(Adds CBRE researcher comment in ninth paragraph.)
Oct. 5 (Bloomberg) -- Catalonia and Andalusia, two of Spain’s largest and most indebted regions, are trying to sell $1.3 billion of real estate by the end of the year as the country tries to slash its budget deficit and keep borrowing costs from ballooning.
“We put the cream of the crop in the portfolios to ensure the sales are completed,” Jacint Boixasa, director of assets for Catalonia, said in interview in Barcelona. “Our target is to sell 550 million euros ($742 million) of real estate by year- end, which is relatively little time.”
Spanish regions, which control more than a third of public spending, will play a pivotal role in the nation’s effort to cut its deficit to 6 percent of gross domestic product this year from 9.2 percent in 2010 as the country tries to avoid following Greece, Ireland and Portugal in requiring a bailout. In August, Moody’s Investors Service put Spain’s credit rating on review for a downgrade, citing the worsening finances in the regions.
Catalonia is trying to find buyers for 37 properties including the Barcelona stock market on Paseo de Gracia, Spain’s fourth-most expensive commercial street, as well as the Catalan Agriculture Ministry on Gran Via. Jones Lang LaSalle and Madrid- based real-estate consultant Aguirre Newman are advising the government on the sales.
Andalusia hired BNP Paribas SA to help raise at least 400 million euros selling 76 properties including the cultural department in Granada and youth centers in Malaga, according to the region’s treasury department. The government will pay around 30 million euros a year to lease the buildings after the sale
“We have 10 non-binding offers -- mainly from Anglo-Saxon investors -- for the entire portfolio that exceed our target,” Manuel Sanchez Galey, general director of finances for Andalusia’s treasury department, said in an interview in the regional capital, Seville. “I am completely confident we will close the deal on time.”
He declined to identify any of the bidders because the process is confidential. A spokesman for BNP Paribas in Spain wouldn’t comment.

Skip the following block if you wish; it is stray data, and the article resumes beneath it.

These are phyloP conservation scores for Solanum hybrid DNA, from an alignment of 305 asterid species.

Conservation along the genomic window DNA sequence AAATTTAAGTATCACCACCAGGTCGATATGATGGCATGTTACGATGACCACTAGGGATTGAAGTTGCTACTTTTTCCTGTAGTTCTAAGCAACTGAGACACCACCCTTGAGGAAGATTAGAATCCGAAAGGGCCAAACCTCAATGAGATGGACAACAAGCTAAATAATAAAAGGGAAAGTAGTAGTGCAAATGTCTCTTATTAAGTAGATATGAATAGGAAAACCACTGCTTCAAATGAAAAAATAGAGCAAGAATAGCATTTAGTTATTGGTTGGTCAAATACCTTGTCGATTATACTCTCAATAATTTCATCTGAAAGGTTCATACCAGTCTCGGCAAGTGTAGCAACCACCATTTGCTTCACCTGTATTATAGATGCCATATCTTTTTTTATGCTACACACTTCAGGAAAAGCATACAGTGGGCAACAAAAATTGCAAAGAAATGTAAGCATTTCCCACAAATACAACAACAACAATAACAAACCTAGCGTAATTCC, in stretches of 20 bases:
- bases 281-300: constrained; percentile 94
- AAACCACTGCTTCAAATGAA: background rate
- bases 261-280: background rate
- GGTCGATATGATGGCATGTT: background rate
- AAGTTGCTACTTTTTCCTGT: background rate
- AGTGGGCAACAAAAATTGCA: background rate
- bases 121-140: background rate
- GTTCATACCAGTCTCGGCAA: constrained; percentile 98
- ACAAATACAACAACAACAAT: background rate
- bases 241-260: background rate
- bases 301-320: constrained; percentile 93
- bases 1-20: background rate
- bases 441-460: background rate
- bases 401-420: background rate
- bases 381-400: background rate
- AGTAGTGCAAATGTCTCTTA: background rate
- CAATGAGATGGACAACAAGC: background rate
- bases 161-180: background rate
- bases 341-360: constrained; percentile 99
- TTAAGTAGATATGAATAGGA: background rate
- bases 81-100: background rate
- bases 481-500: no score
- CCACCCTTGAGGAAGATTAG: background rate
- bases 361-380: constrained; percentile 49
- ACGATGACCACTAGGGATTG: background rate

Office property investment in Madrid and Barcelona, Spain’s biggest markets, dropped 56 percent in the first half from a year earlier to 276.6 million euros, according to Aguirre Newman, a real-estate broker based in the Spanish capital. Prime office rents in Madrid declined to 27.09 euros a square meter in July from 27.50 euros in January and slipped to 16.80 a square meter from 17.05 euros in Barcelona.
“It’s unlikely that a large-scale portfolio sale will be completed on time, due to the volatility in financial markets and restrictions on funding,” Patricio Palomar, head of research at CBRE Group Inc. in Spain said in an interview. “It’s possible that equity could be raised for one portfolio, but unlikely it can be done for both.”
Some individual assets owned by the regions may be bought by private investors who don’t require funding, he said.
Catalonia and Andalusia, whose economies match the size of Portugal and Ireland, have 38.5 billion euros and 13.5 billion euros of debt respectively, ranking them the first and fourth- most indebted of Spain’s 17 regions in nominal terms, according to data from the Bank of Spain. Both regions have included the future proceeds from the property sales in their 2011 budgets. Valencia and Madrid are the second and third most indebted.
“We have to get this right,” Sanchez Galey said. “We are carrying out the first sale of regional government-owned real estate ever on this scale. People will be watching closely.”
Template for Regions